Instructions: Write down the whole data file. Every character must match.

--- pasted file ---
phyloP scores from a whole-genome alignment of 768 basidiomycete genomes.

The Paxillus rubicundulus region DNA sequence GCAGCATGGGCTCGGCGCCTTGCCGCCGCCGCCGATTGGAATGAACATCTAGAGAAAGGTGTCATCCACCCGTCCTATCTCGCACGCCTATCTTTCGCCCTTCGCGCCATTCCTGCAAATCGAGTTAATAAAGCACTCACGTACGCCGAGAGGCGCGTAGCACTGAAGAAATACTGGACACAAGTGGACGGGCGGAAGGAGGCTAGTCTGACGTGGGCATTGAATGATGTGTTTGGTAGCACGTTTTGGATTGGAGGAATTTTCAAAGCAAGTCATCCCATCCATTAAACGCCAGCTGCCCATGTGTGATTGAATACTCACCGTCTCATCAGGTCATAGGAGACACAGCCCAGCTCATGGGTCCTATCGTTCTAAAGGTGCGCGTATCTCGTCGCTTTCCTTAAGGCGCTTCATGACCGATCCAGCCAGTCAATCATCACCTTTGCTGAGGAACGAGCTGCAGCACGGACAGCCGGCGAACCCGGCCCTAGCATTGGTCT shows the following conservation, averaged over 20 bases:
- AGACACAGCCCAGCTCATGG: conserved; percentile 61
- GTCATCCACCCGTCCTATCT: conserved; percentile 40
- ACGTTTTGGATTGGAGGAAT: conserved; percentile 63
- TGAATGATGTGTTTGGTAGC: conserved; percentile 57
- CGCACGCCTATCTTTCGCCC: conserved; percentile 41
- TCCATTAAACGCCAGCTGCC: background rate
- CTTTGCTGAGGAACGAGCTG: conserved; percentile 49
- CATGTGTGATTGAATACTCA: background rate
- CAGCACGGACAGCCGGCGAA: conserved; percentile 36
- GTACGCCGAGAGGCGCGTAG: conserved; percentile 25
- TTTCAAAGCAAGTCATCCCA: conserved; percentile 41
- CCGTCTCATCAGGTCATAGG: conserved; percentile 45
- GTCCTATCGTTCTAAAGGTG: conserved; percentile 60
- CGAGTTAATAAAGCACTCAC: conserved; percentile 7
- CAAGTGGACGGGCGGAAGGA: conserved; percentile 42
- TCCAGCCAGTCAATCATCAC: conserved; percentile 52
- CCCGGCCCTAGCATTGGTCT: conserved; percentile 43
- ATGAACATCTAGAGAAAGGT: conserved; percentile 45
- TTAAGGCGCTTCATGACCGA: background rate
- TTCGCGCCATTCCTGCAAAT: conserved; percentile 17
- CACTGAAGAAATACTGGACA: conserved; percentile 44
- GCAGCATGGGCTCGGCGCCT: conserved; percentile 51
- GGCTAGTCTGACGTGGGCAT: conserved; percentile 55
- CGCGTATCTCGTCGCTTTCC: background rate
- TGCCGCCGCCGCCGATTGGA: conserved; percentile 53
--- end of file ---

phyloP scores from a whole-genome alignment of 768 basidiomycete genomes.

The Paxillus rubicundulus region DNA sequence GCAGCATGGGCTCGGCGCCTTGCCGCCGCCGCCGATTGGAATGAACATCTAGAGAAAGGTGTCATCCACCCGTCCTATCTCGCACGCCTATCTTTCGCCCTTCGCGCCATTCCTGCAAATCGAGTTAATAAAGCACTCACGTACGCCGAGAGGCGCGTAGCACTGAAGAAATACTGGACACAAGTGGACGGGCGGAAGGAGGCTAGTCTGACGTGGGCATTGAATGATGTGTTTGGTAGCACGTTTTGGATTGGAGGAATTTTCAAAGCAAGTCATCCCATCCATTAAACGCCAGCTGCCCATGTGTGATTGAATACTCACCGTCTCATCAGGTCATAGGAGACACAGCCCAGCTCATGGGTCCTATCGTTCTAAAGGTGCGCGTATCTCGTCGCTTTCCTTAAGGCGCTTCATGACCGATCCAGCCAGTCAATCATCACCTTTGCTGAGGAACGAGCTGCAGCACGGACAGCCGGCGAACCCGGCCCTAGCATTGGTCT shows the following conservation, averaged over 20 bases:
- AGACACAGCCCAGCTCATGG: conserved; percentile 61
- GTCATCCACCCGTCCTATCT: conserved; percentile 40
- ACGTTTTGGATTGGAGGAAT: conserved; percentile 63
- TGAATGATGTGTTTGGTAGC: conserved; percentile 57
- CGCACGCCTATCTTTCGCCC: conserved; percentile 41
- TCCATTAAACGCCAGCTGCC: background rate
- CTTTGCTGAGGAACGAGCTG: conserved; percentile 49
- CATGTGTGATTGAATACTCA: background rate
- CAGCACGGACAGCCGGCGAA: conserved; percentile 36
- GTACGCCGAGAGGCGCGTAG: conserved; percentile 25
- TTTCAAAGCAAGTCATCCCA: conserved; percentile 41
- CCGTCTCATCAGGTCATAGG: conserved; percentile 45
- GTCCTATCGTTCTAAAGGTG: conserved; percentile 60
- CGAGTTAATAAAGCACTCAC: conserved; percentile 7
- CAAGTGGACGGGCGGAAGGA: conserved; percentile 42
- TCCAGCCAGTCAATCATCAC: conserved; percentile 52
- CCCGGCCCTAGCATTGGTCT: conserved; percentile 43
- ATGAACATCTAGAGAAAGGT: conserved; percentile 45
- TTAAGGCGCTTCATGACCGA: background rate
- TTCGCGCCATTCCTGCAAAT: conserved; percentile 17
- CACTGAAGAAATACTGGACA: conserved; percentile 44
- GCAGCATGGGCTCGGCGCCT: conserved; percentile 51
- GGCTAGTCTGACGTGGGCAT: conserved; percentile 55
- CGCGTATCTCGTCGCTTTCC: background rate
- TGCCGCCGCCGCCGATTGGA: conserved; percentile 53